detail level to "Members". Another very useful feature is to "Bind Matrix",
which forces the columns and rows to be shown in the same order and concentrates
the cycles in a smaller area of the matrix.

As you can see in the diagram, NDepend then highlights the offending area and
you can even click the upper-left corner to focus the matrix only on that
particular cycle.

[Drill down to classes]

[image][image]Once you're looking at members, it isn't enough to know just the
namespaces involved -- you need to know which types are referencing which types.
The powerful matrix view lets you drill down through namespaces to show classes
as well.

If your classes are large -- another no-no, but one thing at a time -- then you
can drill down to show which method is calling which method to create the cycle.
In the screenshot to the right, you can see where I had to do just that in order
to finally figure out what was going on.

In that screenshot, you can also see something that I only discovered after
using the tool for a while: the direction of usage is indicated with an arrow.
You can turn off the tooltips -- which are informative, but can be distracting
for this task -- and you don't have to remember which color (blue or green)
corresponds to which direction of usage.

[Indirect dependencies]

[image][image]Once you've drilled your way down from namespaces-only to showing
member dependencies, to focusing on classes, and even members, your diagram
should be shaping up quite well.

On the right, you'll see a diagram of all direct dependencies for the remaining
area with a problem. You don't see any black boxes, which means that all direct
dependencies are gone. So we have to turn up the power of our microscope further
to show indirect dependencies.

On the left, you can see that the scary, scary black hole from the start of our
journey has been whittled down to a small, black spot. And that's with all
direct and indirect dependencies as well as both directions of usage turned on
(i.e. the green boxes are back). This picture is much more pleasing, no?

[Queries and graphs]

[image][image][image]For the last cluster of indirect dependencies shown above,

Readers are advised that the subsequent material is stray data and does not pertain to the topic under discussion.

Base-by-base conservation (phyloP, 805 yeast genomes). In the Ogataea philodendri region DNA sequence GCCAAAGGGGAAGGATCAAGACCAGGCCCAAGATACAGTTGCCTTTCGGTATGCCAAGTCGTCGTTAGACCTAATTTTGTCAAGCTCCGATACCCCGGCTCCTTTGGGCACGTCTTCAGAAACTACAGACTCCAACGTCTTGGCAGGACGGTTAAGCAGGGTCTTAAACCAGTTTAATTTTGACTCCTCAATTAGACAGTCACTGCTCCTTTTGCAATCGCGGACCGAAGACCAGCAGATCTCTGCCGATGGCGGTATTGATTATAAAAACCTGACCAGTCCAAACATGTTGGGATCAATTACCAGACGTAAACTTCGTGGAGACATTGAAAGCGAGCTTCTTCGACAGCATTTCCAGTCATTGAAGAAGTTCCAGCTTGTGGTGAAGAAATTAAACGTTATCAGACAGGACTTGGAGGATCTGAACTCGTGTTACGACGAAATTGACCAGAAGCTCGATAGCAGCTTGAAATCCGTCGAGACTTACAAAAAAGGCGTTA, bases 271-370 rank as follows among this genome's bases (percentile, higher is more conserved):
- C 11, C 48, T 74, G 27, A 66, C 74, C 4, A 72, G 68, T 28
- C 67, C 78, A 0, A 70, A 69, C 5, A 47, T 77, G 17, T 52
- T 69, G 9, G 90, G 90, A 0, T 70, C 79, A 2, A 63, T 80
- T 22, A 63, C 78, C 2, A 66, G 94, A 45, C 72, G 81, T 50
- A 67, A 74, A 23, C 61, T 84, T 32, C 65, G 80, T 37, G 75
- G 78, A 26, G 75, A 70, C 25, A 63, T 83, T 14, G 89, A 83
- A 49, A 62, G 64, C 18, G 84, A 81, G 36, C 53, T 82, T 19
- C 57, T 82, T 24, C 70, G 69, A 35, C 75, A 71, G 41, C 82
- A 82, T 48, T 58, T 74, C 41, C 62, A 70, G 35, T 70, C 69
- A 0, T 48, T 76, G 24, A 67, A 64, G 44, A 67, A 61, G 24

I had to unpack another feature: NDepend queries: you can select any element and
run a query to show using/used by assemblies/namespaces. [3] The results are
shown in a panel, where you can edit the query see live updates immediately.

Even with a highly zoomed-in view on the cycle, I still couldn't see the
problem, so I took NDepend's suggestion and generated a graph of the final
indirect dependency between Culture and Enums (through Expression). At this zoom
level, the graph becomes more useful (for me) and illuminates problems that
remain muddy in the matrix (see right).

[Crossing the finish line]

In order to finish the job efficiently, here are a handful of miscellaneous tips
that are useful, but didn't fit into the guide above.


  * I set NDepend to automatically re-run an analysis on a successful build. The
    matrix updates automatically to reflect changes from the last analysis and
    won't lose your place. 
  * If you have ReSharper, you'll generally be able to tell whether you've fixed
    the dependencies because the usings will be grayed out in the offending
    file. You can make several fixes at once before rebuilding and rerunning the
  * At higher zoom levels (e.g. having drilled down to methods), it is useful to
    toggle display of row dependencies back on because the dependency issue is
    only clear when you see the one green box in a sea of blue.
  * Though Matrix Binding is useful for localizing, remember to toggle it off
    when you want to drill down in the row independently of the namespace
    selected in the column.

And BOOM! just like that [4], phase 1 (root namespaces) for Encodo was complete!
Now, on to Quino.dll...


[image]Depending on what shape your library is in, do not underestimate the work
involved. Even with NDepend riding shotgun and barking out the course like a
rally navigator, you still have to actually make the changes. That means lots of
refactoring, lots of building, lots of analysis, lots of running tests and lots
of reviews of at-times quite-sweeping changes to your code base. The destination
is worth the journey, but do not embark on it lightly -- and don't forget to
bring the right tools. [5]


[1] This can be a bit distracting: you might get struck trying to figure out
    which of all these offenders to fix first.

[1] I'm also happy to report that my initial forays into maintaining a
    relatively clean library -- as opposed to cleaning it -- with NDepend have
    been quite efficient.

[1] And much more: I don't think I've even scratched the surface of the analysis
    and reporting capabilities offered by this ability to directly query the
    dependency data.

[1] I'm just kidding. It was a lot of time-consuming work.

[1] In this case, in case it's not clear: NDepend for analysis and good ol'
    ReSharper for refactoring. And ReSharper's new(ish) architecture view is
    also quite good, though not even close to detailed enough to replace
    NDepend: it shows assembly-level dependencies only.